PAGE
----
Tuesday 11 June 2019

Of course women would make better prime ministers than men - they just haven’t had the chance to prove it

Men still run the world and yet research has repeatedly demonstrated that it’s women who are more likely to commit to addressing problems 

I’ve quite frankly got no idea why anyone would want to be the leader of a country that has transformed itself into what could happily serve as a decent punchline for practically every joke for the next few decades. But clearly there are people who would disagree.

Whether driven by masochism, megalomania, ignorance or basic naivety, 11 people (at my last count) have now declared their intention to run for leadership of the Conservative Party. No doubt there are others vying for the top spot from beyond the reckless rubble of Tory misfits. And there’s one thing that stands out, in addition to the sorry state of affairs we’re in: most are white and most are male.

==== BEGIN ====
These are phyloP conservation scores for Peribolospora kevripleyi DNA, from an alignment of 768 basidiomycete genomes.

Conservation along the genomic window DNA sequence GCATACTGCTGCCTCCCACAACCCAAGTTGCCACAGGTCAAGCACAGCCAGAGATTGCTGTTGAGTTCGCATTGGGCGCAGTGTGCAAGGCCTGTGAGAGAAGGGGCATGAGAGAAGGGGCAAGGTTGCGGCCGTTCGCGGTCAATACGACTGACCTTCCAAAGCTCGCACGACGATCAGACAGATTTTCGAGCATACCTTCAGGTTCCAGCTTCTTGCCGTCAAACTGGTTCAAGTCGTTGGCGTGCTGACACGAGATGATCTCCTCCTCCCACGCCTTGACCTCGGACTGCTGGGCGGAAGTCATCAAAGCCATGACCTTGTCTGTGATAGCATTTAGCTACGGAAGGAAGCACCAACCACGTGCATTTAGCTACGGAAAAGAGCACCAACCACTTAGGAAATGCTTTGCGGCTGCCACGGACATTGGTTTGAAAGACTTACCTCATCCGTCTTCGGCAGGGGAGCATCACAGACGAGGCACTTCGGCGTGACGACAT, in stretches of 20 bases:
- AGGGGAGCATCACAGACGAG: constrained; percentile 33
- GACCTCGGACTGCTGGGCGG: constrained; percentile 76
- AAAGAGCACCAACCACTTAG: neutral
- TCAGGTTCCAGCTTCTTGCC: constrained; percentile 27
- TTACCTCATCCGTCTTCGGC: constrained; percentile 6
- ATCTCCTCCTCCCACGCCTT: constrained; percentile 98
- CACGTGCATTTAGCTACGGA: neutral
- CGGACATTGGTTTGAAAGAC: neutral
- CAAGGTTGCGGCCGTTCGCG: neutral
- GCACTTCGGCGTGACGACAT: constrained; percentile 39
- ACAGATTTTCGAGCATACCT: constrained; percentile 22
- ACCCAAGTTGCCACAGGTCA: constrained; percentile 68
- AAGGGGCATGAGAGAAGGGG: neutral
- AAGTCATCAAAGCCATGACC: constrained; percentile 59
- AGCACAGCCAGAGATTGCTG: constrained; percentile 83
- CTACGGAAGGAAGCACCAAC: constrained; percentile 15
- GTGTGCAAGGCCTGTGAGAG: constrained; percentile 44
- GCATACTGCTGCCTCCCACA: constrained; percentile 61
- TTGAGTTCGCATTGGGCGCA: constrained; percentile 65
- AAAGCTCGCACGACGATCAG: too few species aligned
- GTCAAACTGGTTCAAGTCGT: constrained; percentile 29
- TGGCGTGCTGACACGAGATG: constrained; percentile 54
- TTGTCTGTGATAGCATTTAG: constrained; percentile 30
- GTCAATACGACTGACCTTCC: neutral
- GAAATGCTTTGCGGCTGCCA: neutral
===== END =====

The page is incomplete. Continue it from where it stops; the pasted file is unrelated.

I’m obviously not blind to the mess left behind by Theresa May. She’s spent years perpetuating a political rift created by the referendum and has done little to make me proud of the country I live in. I’d be out of a job in a second if I genuinely believed that parachuting any old non-male person into No 10 was a panacea for this wreckage we’re desperately trying to muddle through.

Nonetheless, though, now’s as good a time as any to remember that it is quite often – though not always – men who get us into trouble, and women who at least contribute to getting us out of trouble.

In 2017, a study of nearly 3,000 managers led by Professor Oyvind L Martinsen of the BI Norwegian Business School concluded women are generally better leaders than men. Women scored higher than their male counterparts on four out of the five metrics against which the Scandinavian academics assessed them, including taking the initiative and communicating clearly, being open and able to innovate, being sociable and supportive, and engaging in methodical management and goal-setting. Men only dominated when it came to handling work-related stress and demonstrating emotional stability.